Then there are both the city and forest scenes that again move restlessly through the entire network, bringing both the confusion of the forest and the claustrophobia of the city to believable life. Excellent.

Dialogue gets a little tricky at times, with some characters literally racing through their lines or just mumbling them, like our friend Benicio does so eloquently. Brian Tyler’s musical score here is another feather in the cap with expressions of emotion and mood befitting each scene without overpowering it.

This is an all round impressive sound delivery and earns its ten yellow bulletholes.


First of all there are some nicely animated menus, utilising moments from the film to good effect. We are also treated to an audio commentary from director William Friedkin, although he repeats himself and his anecdotes several times here and among the documentaries that follow. I’ve never been a fan of the lone gunman commentary and here there’s nothing to impress in any great respect.

Four documentaries follow, though these are really just short featurettes on varying film-related topics. The first, Pursuing The Hunted runs for 8:08 and discusees the building of the story and real-life inspirations of the characters. Cast interviews and such are included.

Second is Filming The Hunted which features interviews with the cinematographer and discussion of stuntwork etc. Pretty interesting stuff, particularly the making of the Kosovo scenes, with the bit running for 9:30.

Third up is Tracking The Hunted which is by far the most interesting one, but runs the shortest. I hate that! This one covers real-life inspiration Tom Brown, the incredible tracker upon whom Tommy Lee Jones’ character is based.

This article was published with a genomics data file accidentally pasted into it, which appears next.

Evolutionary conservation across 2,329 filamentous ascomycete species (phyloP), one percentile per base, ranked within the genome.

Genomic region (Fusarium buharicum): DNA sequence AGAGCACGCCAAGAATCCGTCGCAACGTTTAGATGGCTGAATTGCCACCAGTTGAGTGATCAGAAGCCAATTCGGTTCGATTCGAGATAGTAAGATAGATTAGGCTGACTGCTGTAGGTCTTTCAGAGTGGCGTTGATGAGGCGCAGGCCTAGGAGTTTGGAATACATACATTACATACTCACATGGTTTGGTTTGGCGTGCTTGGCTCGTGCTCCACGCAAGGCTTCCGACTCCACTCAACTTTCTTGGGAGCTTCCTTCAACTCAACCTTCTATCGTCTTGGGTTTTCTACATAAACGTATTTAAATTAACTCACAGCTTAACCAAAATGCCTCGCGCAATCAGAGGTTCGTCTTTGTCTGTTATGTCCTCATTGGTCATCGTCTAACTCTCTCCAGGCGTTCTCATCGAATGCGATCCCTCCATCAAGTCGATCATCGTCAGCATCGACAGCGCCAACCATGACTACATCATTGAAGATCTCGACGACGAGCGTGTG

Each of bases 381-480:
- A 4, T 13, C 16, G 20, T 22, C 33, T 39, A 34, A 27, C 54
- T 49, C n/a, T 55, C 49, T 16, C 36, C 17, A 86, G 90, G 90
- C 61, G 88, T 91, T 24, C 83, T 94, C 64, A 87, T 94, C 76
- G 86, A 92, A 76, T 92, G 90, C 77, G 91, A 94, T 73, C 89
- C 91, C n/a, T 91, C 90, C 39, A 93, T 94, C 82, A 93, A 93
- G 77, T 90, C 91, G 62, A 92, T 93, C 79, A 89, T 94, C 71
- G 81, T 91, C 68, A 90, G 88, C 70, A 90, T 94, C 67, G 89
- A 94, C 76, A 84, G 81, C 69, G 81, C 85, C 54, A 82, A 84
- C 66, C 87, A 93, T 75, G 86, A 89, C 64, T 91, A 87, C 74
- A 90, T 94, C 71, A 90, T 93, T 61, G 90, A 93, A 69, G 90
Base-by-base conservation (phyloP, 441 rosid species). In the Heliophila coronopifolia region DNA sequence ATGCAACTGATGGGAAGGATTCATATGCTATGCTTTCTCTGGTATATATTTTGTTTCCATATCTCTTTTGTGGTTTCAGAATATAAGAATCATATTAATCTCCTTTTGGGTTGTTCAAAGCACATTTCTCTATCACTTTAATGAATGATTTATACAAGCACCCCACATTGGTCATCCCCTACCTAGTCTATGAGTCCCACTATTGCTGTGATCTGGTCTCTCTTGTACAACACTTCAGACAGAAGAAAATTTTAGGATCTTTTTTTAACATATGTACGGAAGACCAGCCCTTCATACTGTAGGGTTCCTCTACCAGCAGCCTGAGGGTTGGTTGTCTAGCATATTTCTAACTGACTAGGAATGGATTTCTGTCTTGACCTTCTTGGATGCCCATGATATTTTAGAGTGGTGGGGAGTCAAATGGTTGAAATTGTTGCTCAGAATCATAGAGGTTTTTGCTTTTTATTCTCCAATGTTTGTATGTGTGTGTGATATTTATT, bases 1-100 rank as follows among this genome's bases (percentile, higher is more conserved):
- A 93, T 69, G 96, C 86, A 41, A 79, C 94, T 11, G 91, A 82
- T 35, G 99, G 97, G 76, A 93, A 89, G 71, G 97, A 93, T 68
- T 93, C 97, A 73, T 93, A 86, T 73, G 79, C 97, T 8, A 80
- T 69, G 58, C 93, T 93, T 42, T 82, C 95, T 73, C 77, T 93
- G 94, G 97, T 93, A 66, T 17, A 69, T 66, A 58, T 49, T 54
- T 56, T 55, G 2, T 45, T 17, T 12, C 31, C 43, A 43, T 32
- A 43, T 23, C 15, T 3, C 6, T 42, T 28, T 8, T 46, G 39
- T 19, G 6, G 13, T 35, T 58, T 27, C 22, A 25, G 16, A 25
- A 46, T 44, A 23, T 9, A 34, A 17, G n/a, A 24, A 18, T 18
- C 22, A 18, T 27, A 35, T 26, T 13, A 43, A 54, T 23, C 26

Finally, The Cutting Edge isn’t about the knives, as I hoped, but is more about the stuntwork and filming the knife fights. Oh well. 8:42 long.

Deleted scenes stop by next, but these are delivered without context and with a ‘play all’ feature. Quite uninteresting, but for the scene where Jones climbs a tree.

The trailer is our last extra here and this plays for 2:15 in 1.85:1 sans 16:9 enhancement. There’s a fair whack of stuff here, with the featurettes definitely being the highlights.


Well, I really enjoyed this film, but found it mildly difficult to get into its rhythm as it chopped back and forth between forest and city and forest and wartorn countryside. However, this isn’t a massive failing as the characters maintain our interest throughout. These have been carefully sculpted as the focus of the tale, with multiple opportunities for adversaries to meet and do battle as we race headlong for the finalé.

I readily recommend this to anyone who likes a Rambo-esque story with Academy Award winning actors doing the talking and acting, rather than muscle-bound monosyllabic morons.

Track it down.

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      And I quote...
    "Action and dialogue devoid of musclebound moronese, with a fresh approach to an ancient art..."
    - Jules Faber
      Review Equipment
    • DVD Player:
          Teac DVD-990
    • TV:
          Sony 51cm
    • Speakers:
          Teac PLS-60 Home Theatre System
    • Centre Speaker:
          Teac PLS-60 Home Theatre System
    • Surrounds:
          Teac PLS-60 Home Theatre System
    • Subwoofer:
    • Audio Cables:
          Standard RCA
    • Video Cables:
          Standard Component RCA